Driving the Pacific Coast Highway Tips for Planning a Highway 1 Trip Between San Francisco and L.A

Driving the Pacific Coast Highway: Tips for Planning a Highway 1 Trip Between San Francisco and L.A.

Driving the stretch of Highway One between San Francisco and Los Angeles, California is the dream of many travelers. A little planning can help make a good trip into a great one.

When to Drive Highway One

It is true that Southern California is temperate and fairly warm year-round. However, the farther north you go, the more likely you are to run into cold and fog.

Summer can provide some of the foggiest weather and most tourists.

A better time to go is falling. (Either way, bring a sweater for chilly evenings.)

It is good to keep in mind that Highway One is a small, curvy, two-lane road that passes through many less populated areas.

Drivers not used to mountain driving, let alone driving on the side of a cliff, will probably want to avoid driving at night.

It is wise to plan ahead and leave plenty of time for possible delays. Certain areas, like Devil’s Slide just south of Pacifica, are especially prone to rockslides and road closures.

How Long it Takes to Drive Highway One

One of the biggest vacation mistakes people make is trying to do too much.

In the case of Highway One, some of the best stops are a little ways off the highway.

Even the close attractions may take longer than expected. Visiting Hearst Castle, for example, requires 2 to 3 hours minimum.

In ideal conditions, the drive between Los Angeles and San Francisco on Highway One takes about eight hours.

A two-day trip requires only four hours of driving per day but doesn’t leave enough time for any significant stops – just enough to see the coastal scenery.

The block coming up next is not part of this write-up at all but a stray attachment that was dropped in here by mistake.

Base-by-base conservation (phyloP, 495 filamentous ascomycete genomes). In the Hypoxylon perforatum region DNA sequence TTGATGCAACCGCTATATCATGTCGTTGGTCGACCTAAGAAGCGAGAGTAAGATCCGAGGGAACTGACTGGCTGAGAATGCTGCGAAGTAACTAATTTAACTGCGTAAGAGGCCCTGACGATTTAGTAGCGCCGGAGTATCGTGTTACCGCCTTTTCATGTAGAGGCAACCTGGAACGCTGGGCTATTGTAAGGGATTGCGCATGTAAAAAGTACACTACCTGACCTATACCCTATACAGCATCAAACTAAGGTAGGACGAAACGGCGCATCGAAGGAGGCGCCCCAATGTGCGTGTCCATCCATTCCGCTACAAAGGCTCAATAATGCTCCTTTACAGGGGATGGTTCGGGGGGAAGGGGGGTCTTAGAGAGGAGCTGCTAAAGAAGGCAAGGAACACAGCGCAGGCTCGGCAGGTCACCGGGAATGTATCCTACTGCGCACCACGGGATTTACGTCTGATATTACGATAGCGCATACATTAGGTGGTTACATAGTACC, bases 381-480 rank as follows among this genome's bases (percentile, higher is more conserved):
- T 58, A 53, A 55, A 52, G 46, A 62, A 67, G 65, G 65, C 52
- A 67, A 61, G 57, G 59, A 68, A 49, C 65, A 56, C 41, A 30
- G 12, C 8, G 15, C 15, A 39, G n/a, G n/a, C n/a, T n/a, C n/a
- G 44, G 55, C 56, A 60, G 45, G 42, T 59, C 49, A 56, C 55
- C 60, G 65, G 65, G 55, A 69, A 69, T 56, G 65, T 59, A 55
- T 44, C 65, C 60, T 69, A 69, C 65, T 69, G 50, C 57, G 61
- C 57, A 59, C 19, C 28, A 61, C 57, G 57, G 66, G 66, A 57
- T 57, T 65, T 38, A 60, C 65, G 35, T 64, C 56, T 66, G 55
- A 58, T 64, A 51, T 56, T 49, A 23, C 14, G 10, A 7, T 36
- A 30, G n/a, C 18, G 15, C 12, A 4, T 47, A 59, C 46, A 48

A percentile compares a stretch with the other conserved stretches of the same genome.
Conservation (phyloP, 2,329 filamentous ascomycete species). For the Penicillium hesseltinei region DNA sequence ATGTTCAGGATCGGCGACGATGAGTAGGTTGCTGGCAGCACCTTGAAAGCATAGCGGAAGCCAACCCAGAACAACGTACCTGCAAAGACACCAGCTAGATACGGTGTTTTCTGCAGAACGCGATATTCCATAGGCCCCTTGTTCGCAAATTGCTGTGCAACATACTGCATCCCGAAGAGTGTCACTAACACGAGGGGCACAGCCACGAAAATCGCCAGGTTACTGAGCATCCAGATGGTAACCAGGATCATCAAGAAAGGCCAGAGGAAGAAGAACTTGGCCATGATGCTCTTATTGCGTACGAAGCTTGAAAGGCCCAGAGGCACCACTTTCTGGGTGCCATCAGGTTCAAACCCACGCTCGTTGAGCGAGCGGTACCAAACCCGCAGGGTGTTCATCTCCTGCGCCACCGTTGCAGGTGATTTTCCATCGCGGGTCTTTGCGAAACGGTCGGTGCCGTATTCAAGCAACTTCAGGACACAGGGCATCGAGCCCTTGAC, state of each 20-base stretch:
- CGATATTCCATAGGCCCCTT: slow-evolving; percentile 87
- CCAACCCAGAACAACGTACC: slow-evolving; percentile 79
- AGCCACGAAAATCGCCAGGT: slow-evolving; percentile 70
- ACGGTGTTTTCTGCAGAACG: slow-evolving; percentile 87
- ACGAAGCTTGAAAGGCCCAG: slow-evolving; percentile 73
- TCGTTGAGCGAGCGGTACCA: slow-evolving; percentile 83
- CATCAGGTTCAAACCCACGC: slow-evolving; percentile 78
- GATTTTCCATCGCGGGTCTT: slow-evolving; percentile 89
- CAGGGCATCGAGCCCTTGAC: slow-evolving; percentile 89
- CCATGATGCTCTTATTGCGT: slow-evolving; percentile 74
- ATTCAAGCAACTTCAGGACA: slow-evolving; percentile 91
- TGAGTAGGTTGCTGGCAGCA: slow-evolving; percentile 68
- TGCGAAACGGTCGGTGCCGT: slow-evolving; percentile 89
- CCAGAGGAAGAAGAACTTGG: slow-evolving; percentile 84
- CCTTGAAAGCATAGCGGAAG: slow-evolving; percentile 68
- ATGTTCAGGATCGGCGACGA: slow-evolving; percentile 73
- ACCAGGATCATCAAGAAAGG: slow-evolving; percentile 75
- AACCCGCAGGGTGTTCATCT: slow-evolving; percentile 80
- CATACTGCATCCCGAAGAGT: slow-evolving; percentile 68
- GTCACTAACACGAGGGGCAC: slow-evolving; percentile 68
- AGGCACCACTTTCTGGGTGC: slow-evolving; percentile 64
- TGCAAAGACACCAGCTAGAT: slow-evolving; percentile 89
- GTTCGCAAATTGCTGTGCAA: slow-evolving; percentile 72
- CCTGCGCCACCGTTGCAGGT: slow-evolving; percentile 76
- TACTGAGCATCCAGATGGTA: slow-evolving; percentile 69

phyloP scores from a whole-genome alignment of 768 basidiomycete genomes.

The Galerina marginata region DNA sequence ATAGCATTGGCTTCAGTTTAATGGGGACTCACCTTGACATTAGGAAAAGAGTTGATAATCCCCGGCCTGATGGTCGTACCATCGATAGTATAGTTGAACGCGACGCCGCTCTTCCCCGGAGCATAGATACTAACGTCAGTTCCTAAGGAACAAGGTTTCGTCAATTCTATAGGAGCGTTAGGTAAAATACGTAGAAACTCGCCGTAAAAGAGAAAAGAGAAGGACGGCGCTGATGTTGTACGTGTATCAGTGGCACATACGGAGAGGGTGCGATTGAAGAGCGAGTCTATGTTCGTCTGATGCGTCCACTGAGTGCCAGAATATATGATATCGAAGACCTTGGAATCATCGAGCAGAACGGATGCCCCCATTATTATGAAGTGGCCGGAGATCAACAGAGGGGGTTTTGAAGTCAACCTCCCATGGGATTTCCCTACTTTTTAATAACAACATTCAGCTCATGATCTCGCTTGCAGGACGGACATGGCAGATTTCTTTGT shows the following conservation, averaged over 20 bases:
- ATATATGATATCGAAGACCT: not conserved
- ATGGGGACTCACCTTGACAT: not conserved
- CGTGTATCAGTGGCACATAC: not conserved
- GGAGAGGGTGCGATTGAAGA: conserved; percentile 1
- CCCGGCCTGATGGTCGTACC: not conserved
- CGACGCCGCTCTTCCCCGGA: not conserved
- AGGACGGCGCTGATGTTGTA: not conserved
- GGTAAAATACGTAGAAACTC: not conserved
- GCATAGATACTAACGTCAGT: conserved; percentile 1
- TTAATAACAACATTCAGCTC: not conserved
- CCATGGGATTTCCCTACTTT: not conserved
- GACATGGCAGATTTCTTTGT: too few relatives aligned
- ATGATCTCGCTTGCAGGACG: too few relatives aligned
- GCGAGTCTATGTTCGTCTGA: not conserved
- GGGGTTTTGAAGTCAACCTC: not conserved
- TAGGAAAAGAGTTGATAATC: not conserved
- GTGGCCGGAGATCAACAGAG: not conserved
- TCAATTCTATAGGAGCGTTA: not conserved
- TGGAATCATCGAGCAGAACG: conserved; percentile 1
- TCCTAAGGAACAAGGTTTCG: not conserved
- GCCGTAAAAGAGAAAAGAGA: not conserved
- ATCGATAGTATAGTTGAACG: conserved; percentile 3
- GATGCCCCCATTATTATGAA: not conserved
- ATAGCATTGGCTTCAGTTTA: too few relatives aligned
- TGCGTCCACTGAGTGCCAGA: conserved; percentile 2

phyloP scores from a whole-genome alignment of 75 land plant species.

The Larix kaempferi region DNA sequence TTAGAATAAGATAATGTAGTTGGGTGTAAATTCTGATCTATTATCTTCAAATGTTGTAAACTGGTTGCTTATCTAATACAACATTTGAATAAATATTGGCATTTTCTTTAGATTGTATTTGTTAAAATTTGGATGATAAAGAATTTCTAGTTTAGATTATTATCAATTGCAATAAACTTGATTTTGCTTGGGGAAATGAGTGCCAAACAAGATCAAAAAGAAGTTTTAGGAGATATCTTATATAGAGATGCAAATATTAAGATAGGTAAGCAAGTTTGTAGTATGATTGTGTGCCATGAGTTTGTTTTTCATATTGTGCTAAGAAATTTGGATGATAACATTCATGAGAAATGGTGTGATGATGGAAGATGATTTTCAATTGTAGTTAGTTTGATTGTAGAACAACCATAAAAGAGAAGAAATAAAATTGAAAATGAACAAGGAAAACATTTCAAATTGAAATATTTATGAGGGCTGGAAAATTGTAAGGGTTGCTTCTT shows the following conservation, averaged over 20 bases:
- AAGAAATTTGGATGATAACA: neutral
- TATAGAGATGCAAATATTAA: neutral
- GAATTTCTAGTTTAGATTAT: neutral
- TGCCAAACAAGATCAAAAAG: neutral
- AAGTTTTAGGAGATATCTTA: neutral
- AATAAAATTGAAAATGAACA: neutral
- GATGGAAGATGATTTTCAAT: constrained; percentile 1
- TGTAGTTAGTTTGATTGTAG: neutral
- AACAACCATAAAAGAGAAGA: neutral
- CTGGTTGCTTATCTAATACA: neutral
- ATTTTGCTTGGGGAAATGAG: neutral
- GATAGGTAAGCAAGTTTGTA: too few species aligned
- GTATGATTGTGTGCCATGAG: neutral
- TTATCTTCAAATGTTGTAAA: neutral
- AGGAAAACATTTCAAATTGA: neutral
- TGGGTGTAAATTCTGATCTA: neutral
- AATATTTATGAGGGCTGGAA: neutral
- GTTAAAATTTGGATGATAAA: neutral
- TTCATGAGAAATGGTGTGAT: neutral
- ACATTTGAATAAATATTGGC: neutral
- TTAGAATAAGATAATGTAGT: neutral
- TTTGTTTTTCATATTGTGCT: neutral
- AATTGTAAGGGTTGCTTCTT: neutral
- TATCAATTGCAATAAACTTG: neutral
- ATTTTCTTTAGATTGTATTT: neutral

A three-day trip leaves enough time for one or two longer stops.

Four days is even better.

A week leaves enough time to explore San Francisco and/or Los Angeles.

Where to Stop on Highway One

First and foremost, travelers drive the Pacific Coast Highway for the scenery.

Even those who only have time to pull off the road for a moment or two will have the experience of a lifetime.

But those who have more time should explore some of the parks along the way.

Big Sur may be the most famous, but travelers can also try an easy trail in one of many Santa Cruz County Parks.

There are plenty of opportunities for wildlife viewing in the area.

The Piedras Blancas elephant seal rookery is a must.

Whales can sometimes be seen from the coast, but a better bet is to take a few hours on a whale-watching boat, perhaps from Monterey or Santa Cruz.

Also in Monterey is the justifiably famous Monterey Bay Aquarium.

The highway and surrounding area are dotted with quaint towns and small cities, each with a distinct personality.

Right off the highway are college towns like Santa Cruz and posh former artist colonies like Carmel.

A little further inland, visitors can explore Solvang, a Danish mountain village in the middle of California.

Another quintessential California experience is an afternoon of wine tasting.

While central coast wineries may be less known than those in Napa, they produce excellent wines.

Oenophiles can head directly to the winery or to one of the tasting rooms located in town.

Nothing beats a sunset coastal picnic with a bottle of local wine.